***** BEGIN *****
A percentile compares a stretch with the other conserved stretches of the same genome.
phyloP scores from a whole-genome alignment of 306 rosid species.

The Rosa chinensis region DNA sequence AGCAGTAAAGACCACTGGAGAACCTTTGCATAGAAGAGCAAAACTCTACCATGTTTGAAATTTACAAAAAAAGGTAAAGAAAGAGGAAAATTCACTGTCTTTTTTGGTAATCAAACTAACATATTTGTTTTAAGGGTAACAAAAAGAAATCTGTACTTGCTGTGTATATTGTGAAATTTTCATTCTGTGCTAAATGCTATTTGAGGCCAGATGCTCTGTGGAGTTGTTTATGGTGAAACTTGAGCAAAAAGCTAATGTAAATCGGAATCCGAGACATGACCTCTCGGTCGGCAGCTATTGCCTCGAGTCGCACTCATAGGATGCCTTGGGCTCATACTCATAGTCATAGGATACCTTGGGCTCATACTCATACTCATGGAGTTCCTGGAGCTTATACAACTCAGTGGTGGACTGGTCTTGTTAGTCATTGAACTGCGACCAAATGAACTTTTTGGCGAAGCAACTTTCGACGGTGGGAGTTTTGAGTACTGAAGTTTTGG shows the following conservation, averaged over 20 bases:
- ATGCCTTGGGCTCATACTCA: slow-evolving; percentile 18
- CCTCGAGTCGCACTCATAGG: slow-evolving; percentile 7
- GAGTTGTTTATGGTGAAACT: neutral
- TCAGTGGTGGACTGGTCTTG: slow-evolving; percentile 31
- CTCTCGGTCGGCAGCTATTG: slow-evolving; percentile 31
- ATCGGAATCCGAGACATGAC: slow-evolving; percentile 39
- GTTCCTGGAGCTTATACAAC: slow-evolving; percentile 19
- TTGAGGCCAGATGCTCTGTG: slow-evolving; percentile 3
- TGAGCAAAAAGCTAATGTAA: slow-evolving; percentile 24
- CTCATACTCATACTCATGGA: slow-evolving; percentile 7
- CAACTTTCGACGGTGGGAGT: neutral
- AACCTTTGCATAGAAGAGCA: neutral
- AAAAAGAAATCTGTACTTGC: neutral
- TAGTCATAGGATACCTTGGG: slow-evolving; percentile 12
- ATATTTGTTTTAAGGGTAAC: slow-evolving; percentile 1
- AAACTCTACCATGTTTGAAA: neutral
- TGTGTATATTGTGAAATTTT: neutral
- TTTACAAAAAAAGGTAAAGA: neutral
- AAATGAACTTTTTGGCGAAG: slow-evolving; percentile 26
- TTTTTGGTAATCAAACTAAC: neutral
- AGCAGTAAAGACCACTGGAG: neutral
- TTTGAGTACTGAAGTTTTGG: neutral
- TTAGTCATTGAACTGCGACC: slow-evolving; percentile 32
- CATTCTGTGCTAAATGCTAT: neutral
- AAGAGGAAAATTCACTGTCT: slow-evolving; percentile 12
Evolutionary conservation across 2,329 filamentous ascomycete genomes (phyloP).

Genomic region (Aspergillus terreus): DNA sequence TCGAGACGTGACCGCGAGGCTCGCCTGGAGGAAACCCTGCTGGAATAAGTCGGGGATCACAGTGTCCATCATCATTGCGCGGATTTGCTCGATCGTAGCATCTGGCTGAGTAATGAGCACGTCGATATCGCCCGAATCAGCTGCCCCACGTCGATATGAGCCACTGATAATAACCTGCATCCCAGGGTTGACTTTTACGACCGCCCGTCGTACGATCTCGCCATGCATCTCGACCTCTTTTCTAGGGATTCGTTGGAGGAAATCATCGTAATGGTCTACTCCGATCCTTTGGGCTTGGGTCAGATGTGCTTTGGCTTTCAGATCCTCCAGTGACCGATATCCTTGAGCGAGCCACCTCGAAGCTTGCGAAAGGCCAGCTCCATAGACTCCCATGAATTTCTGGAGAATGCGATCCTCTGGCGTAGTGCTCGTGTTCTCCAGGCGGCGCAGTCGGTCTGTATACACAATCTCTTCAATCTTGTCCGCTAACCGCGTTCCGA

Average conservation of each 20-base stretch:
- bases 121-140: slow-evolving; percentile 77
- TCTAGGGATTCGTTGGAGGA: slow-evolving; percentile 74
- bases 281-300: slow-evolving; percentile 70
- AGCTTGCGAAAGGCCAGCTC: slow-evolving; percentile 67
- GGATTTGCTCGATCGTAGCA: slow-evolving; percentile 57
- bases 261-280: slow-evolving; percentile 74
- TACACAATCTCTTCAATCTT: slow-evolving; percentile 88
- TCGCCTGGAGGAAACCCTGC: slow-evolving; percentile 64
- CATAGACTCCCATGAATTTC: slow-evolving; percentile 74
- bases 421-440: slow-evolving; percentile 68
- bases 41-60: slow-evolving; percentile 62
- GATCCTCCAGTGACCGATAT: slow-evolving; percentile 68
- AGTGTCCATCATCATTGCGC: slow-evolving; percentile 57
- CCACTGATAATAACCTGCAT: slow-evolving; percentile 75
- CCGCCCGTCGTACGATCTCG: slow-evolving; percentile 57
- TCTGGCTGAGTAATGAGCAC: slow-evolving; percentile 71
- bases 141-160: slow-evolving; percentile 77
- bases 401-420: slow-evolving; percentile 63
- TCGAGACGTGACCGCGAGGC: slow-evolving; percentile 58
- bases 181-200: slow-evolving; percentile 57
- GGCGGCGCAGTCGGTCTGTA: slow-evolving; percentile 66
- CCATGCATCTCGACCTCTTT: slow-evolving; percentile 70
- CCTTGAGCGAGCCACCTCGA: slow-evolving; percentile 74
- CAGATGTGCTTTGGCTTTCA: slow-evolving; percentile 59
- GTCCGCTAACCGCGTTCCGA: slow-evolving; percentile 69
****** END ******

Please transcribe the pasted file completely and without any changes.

A percentile compares a stretch with the other conserved stretches of the same genome.
phyloP scores from a whole-genome alignment of 306 rosid species.

The Rosa chinensis region DNA sequence AGCAGTAAAGACCACTGGAGAACCTTTGCATAGAAGAGCAAAACTCTACCATGTTTGAAATTTACAAAAAAAGGTAAAGAAAGAGGAAAATTCACTGTCTTTTTTGGTAATCAAACTAACATATTTGTTTTAAGGGTAACAAAAAGAAATCTGTACTTGCTGTGTATATTGTGAAATTTTCATTCTGTGCTAAATGCTATTTGAGGCCAGATGCTCTGTGGAGTTGTTTATGGTGAAACTTGAGCAAAAAGCTAATGTAAATCGGAATCCGAGACATGACCTCTCGGTCGGCAGCTATTGCCTCGAGTCGCACTCATAGGATGCCTTGGGCTCATACTCATAGTCATAGGATACCTTGGGCTCATACTCATACTCATGGAGTTCCTGGAGCTTATACAACTCAGTGGTGGACTGGTCTTGTTAGTCATTGAACTGCGACCAAATGAACTTTTTGGCGAAGCAACTTTCGACGGTGGGAGTTTTGAGTACTGAAGTTTTGG shows the following conservation, averaged over 20 bases:
- ATGCCTTGGGCTCATACTCA: slow-evolving; percentile 18
- CCTCGAGTCGCACTCATAGG: slow-evolving; percentile 7
- GAGTTGTTTATGGTGAAACT: neutral
- TCAGTGGTGGACTGGTCTTG: slow-evolving; percentile 31
- CTCTCGGTCGGCAGCTATTG: slow-evolving; percentile 31
- ATCGGAATCCGAGACATGAC: slow-evolving; percentile 39
- GTTCCTGGAGCTTATACAAC: slow-evolving; percentile 19
- TTGAGGCCAGATGCTCTGTG: slow-evolving; percentile 3
- TGAGCAAAAAGCTAATGTAA: slow-evolving; percentile 24
- CTCATACTCATACTCATGGA: slow-evolving; percentile 7
- CAACTTTCGACGGTGGGAGT: neutral
- AACCTTTGCATAGAAGAGCA: neutral
- AAAAAGAAATCTGTACTTGC: neutral
- TAGTCATAGGATACCTTGGG: slow-evolving; percentile 12
- ATATTTGTTTTAAGGGTAAC: slow-evolving; percentile 1
- AAACTCTACCATGTTTGAAA: neutral
- TGTGTATATTGTGAAATTTT: neutral
- TTTACAAAAAAAGGTAAAGA: neutral
- AAATGAACTTTTTGGCGAAG: slow-evolving; percentile 26
- TTTTTGGTAATCAAACTAAC: neutral
- AGCAGTAAAGACCACTGGAG: neutral
- TTTGAGTACTGAAGTTTTGG: neutral
- TTAGTCATTGAACTGCGACC: slow-evolving; percentile 32
- CATTCTGTGCTAAATGCTAT: neutral
- AAGAGGAAAATTCACTGTCT: slow-evolving; percentile 12
Evolutionary conservation across 2,329 filamentous ascomycete genomes (phyloP).

Genomic region (Aspergillus terreus): DNA sequence TCGAGACGTGACCGCGAGGCTCGCCTGGAGGAAACCCTGCTGGAATAAGTCGGGGATCACAGTGTCCATCATCATTGCGCGGATTTGCTCGATCGTAGCATCTGGCTGAGTAATGAGCACGTCGATATCGCCCGAATCAGCTGCCCCACGTCGATATGAGCCACTGATAATAACCTGCATCCCAGGGTTGACTTTTACGACCGCCCGTCGTACGATCTCGCCATGCATCTCGACCTCTTTTCTAGGGATTCGTTGGAGGAAATCATCGTAATGGTCTACTCCGATCCTTTGGGCTTGGGTCAGATGTGCTTTGGCTTTCAGATCCTCCAGTGACCGATATCCTTGAGCGAGCCACCTCGAAGCTTGCGAAAGGCCAGCTCCATAGACTCCCATGAATTTCTGGAGAATGCGATCCTCTGGCGTAGTGCTCGTGTTCTCCAGGCGGCGCAGTCGGTCTGTATACACAATCTCTTCAATCTTGTCCGCTAACCGCGTTCCGA

Average conservation of each 20-base stretch:
- bases 121-140: slow-evolving; percentile 77
- TCTAGGGATTCGTTGGAGGA: slow-evolving; percentile 74
- bases 281-300: slow-evolving; percentile 70
- AGCTTGCGAAAGGCCAGCTC: slow-evolving; percentile 67
- GGATTTGCTCGATCGTAGCA: slow-evolving; percentile 57
- bases 261-280: slow-evolving; percentile 74
- TACACAATCTCTTCAATCTT: slow-evolving; percentile 88
- TCGCCTGGAGGAAACCCTGC: slow-evolving; percentile 64
- CATAGACTCCCATGAATTTC: slow-evolving; percentile 74
- bases 421-440: slow-evolving; percentile 68
- bases 41-60: slow-evolving; percentile 62
- GATCCTCCAGTGACCGATAT: slow-evolving; percentile 68
- AGTGTCCATCATCATTGCGC: slow-evolving; percentile 57
- CCACTGATAATAACCTGCAT: slow-evolving; percentile 75
- CCGCCCGTCGTACGATCTCG: slow-evolving; percentile 57
- TCTGGCTGAGTAATGAGCAC: slow-evolving; percentile 71
- bases 141-160: slow-evolving; percentile 77
- bases 401-420: slow-evolving; percentile 63
- TCGAGACGTGACCGCGAGGC: slow-evolving; percentile 58
- bases 181-200: slow-evolving; percentile 57
- GGCGGCGCAGTCGGTCTGTA: slow-evolving; percentile 66
- CCATGCATCTCGACCTCTTT: slow-evolving; percentile 70
- CCTTGAGCGAGCCACCTCGA: slow-evolving; percentile 74
- CAGATGTGCTTTGGCTTTCA: slow-evolving; percentile 59
- GTCCGCTAACCGCGTTCCGA: slow-evolving; percentile 69